U.S. producers took offline six rigs last week, according to Baker Hughes (BHGE) , bringing the Houston oilfield services provider's total count to 940.
Baker Hughes data showed the oil rig count decreased by four week over week, while the natural gas rig count fell by two.
Meanwhile, the U.S. offshore rig count grew by one last week and is flat year over year.
Baker Hughes rig count is now up 451 rigs since this time in 2016, with oil rigs up 353, natural gas rigs up 99 and miscellaneous rigs down one. Pennsylvania and Texas saw the greatest reduction in rig count week over week, with both states dropping 3 units.
The bullish rig data follows a largely positive week for oil and natural gas, as the U.S. Energy Information Administration reported an weekly crude inventory draw of 3.3 million barrels and OPEC members vowed to consider ever option at their November meeting in Vienna, including extending their current production cut beyond March 2018.
But the rig report also comes as U.S. operators shut in production in the Gulf of Mexico region ahead of Hurricane Harvey.
Harvey, which is expected to make landfall near Corpus Christi late Friday or early Saturday, was upgraded to a Category 2 hurricane on Friday by the U.S. National Hurricane Center. The storm remains on track for a further upgrade and could be the first Category 3 hurricane to make landfall in the U.S. since hurricane Wilma hit Florida in October 2005.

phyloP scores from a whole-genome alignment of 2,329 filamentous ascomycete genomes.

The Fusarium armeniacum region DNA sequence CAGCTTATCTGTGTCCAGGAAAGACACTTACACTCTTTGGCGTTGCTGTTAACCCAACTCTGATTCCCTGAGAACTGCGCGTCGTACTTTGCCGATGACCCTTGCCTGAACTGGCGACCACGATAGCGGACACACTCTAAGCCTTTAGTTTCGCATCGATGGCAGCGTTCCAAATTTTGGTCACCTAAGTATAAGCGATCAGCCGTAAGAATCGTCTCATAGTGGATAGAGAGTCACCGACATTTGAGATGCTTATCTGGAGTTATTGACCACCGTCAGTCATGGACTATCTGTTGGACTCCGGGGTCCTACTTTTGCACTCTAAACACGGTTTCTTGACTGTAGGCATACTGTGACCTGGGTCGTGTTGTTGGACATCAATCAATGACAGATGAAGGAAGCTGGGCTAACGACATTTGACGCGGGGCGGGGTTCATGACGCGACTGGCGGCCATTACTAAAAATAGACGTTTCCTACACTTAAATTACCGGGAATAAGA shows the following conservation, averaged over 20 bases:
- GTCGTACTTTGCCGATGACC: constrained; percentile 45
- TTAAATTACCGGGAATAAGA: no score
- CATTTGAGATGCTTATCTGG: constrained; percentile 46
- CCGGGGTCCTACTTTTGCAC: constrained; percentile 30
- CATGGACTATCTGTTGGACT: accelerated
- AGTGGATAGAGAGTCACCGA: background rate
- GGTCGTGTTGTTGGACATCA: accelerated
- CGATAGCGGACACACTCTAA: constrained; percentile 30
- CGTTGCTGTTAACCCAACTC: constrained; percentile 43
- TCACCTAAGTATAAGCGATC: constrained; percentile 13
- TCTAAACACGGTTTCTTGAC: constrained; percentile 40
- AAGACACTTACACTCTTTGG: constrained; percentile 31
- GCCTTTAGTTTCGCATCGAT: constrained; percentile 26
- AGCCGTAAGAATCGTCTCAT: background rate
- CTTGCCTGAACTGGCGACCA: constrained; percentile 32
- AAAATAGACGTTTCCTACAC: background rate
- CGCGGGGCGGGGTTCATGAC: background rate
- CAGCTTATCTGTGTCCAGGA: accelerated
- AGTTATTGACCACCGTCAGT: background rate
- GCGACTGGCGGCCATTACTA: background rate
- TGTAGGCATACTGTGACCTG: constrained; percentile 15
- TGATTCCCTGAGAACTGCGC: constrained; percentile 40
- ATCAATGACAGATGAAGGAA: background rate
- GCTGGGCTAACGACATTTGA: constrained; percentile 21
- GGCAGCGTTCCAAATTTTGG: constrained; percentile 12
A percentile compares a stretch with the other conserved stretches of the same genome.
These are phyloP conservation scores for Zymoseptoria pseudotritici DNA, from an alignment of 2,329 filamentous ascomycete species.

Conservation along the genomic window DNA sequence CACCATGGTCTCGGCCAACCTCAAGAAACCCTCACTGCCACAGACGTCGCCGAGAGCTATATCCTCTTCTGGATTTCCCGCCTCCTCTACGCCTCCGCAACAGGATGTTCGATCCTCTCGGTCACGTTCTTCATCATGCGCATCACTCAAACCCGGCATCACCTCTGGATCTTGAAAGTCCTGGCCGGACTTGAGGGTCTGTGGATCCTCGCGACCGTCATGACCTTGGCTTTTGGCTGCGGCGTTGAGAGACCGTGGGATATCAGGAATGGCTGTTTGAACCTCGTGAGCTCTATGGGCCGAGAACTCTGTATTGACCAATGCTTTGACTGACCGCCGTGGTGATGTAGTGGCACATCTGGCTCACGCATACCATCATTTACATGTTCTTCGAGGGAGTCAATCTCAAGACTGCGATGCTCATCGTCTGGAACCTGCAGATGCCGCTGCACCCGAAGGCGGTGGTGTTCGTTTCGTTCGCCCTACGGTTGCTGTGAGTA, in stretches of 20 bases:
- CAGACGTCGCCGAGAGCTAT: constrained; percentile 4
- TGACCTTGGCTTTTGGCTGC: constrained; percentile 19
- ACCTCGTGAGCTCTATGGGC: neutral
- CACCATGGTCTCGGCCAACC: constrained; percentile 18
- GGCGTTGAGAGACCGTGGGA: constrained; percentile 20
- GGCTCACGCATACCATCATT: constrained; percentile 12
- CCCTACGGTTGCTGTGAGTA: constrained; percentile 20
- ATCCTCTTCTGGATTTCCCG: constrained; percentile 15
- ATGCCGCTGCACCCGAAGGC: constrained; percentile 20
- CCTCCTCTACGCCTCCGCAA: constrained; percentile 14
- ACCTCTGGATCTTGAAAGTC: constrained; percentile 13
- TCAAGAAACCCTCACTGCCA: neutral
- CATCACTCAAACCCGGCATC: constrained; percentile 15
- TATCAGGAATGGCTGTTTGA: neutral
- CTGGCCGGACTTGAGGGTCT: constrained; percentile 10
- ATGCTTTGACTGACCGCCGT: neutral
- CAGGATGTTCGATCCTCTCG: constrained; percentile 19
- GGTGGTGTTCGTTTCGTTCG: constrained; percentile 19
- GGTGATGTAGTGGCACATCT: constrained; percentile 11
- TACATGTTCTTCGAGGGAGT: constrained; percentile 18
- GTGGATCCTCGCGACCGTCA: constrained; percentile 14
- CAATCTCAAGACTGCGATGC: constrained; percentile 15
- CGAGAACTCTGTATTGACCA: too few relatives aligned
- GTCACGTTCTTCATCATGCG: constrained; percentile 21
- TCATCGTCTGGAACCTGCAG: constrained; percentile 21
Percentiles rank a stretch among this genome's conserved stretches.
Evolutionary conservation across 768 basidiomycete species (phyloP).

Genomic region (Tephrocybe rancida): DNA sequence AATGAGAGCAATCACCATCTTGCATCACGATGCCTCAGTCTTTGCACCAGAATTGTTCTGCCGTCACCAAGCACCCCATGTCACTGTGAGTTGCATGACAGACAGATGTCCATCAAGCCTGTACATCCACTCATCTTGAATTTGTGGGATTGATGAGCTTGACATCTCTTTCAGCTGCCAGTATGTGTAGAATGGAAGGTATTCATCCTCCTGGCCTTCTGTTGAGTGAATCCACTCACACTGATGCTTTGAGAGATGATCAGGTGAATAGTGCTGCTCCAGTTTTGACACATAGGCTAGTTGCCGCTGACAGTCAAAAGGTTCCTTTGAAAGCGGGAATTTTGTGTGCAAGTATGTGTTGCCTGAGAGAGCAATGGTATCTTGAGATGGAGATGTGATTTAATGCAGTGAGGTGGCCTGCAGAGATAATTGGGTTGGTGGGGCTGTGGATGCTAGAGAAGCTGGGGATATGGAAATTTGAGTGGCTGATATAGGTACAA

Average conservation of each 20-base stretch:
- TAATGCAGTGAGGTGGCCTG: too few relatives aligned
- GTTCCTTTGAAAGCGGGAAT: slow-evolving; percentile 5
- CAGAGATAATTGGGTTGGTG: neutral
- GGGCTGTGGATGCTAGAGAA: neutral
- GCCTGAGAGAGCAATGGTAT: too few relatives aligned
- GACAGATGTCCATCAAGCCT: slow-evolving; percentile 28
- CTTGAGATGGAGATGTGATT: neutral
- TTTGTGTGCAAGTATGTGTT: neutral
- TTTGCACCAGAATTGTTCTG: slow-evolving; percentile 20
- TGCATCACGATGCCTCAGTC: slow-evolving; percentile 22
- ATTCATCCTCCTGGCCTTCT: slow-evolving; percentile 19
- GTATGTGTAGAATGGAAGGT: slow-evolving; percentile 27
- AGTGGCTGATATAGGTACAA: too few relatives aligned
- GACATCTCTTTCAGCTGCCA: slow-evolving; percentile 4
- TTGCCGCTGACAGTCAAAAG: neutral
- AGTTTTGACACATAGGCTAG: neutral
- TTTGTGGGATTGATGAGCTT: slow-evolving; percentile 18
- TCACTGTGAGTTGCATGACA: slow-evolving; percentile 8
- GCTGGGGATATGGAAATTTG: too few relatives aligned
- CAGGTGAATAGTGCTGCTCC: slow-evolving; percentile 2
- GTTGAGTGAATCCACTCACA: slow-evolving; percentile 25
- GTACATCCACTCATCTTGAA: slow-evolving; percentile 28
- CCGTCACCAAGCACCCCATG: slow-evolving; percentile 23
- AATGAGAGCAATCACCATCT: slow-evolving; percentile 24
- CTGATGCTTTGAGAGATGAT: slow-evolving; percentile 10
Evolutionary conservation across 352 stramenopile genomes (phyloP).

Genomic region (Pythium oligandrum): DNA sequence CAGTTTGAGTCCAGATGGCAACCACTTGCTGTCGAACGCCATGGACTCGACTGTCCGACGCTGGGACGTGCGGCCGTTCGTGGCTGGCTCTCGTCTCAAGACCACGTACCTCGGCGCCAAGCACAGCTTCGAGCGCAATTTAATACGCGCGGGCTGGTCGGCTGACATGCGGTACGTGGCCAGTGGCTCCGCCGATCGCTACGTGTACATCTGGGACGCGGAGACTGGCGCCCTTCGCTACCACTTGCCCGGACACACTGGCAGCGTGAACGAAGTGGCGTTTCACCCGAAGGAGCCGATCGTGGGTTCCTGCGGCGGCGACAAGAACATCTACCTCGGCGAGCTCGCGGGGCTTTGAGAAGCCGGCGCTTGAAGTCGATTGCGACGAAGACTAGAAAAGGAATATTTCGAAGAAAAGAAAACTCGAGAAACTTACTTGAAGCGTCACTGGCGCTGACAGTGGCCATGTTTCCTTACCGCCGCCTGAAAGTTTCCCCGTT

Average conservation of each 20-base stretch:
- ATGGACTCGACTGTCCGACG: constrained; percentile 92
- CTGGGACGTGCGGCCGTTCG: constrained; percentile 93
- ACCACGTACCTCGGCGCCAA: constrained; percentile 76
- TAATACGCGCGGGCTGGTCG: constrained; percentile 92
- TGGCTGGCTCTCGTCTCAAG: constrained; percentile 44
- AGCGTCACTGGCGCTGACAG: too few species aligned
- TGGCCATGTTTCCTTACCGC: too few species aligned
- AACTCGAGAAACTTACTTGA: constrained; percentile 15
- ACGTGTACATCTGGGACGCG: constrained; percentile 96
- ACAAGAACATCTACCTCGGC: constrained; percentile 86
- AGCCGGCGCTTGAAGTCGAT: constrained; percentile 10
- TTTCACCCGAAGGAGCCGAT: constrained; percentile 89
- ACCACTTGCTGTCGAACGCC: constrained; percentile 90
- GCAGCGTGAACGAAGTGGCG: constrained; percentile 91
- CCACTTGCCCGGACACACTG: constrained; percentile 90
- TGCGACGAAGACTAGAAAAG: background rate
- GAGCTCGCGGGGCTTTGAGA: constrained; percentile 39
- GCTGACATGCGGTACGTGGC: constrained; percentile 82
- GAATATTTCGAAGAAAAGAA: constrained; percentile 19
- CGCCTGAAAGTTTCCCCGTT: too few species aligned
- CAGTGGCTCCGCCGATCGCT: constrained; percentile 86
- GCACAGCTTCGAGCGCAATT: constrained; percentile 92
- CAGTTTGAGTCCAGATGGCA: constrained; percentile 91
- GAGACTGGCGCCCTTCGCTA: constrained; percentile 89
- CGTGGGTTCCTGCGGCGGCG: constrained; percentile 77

Until Friday, the hurricane's threat had served to push down oil prices, with traders taking the view that the storm could result in an oil backlog as refineries closed while offshore rigs continued operations. The path of the storm is likely to take it south of the major oil producing regions in the Gulf's northern sector.
That expectation wavered over the past 24 hours as reports of offshore production closures began to filter in. Exxon Mobil Corp. (XOM) , Royal Dutch Shell plc (RDS.A) and Anadarko Petroleum Corp. (APC) have all reported shutting down operations.
By midday on Thursday, closures of rigs in the Gulf of Mexico had resulted in about 10% decline in the region's offshore production capacity and a 15% fall in natural gas production capacity. Some fracking in the Eagleford onshore basin had also been suspended.
Still, some industry followers don't expect the impacts to Gulf of Mexico production to be that significant given that a majority of the region's production is located of the coast of Louisiana, out of the hurricane's expected path.
"However, the storm will certainly impact some production (current reports suggest only 10% of GOM production shut-in) and disrupt refinery runs, imports and exports...which will show up in the weekly inventory numbers for the next few weeks," Tudor, Pickering Holt & Co. analysts wrote Friday. "Onshore production is less likely to be impacted other than deferral of completions in the Eagle Ford if the rainfall/flooding predictions come to pass."
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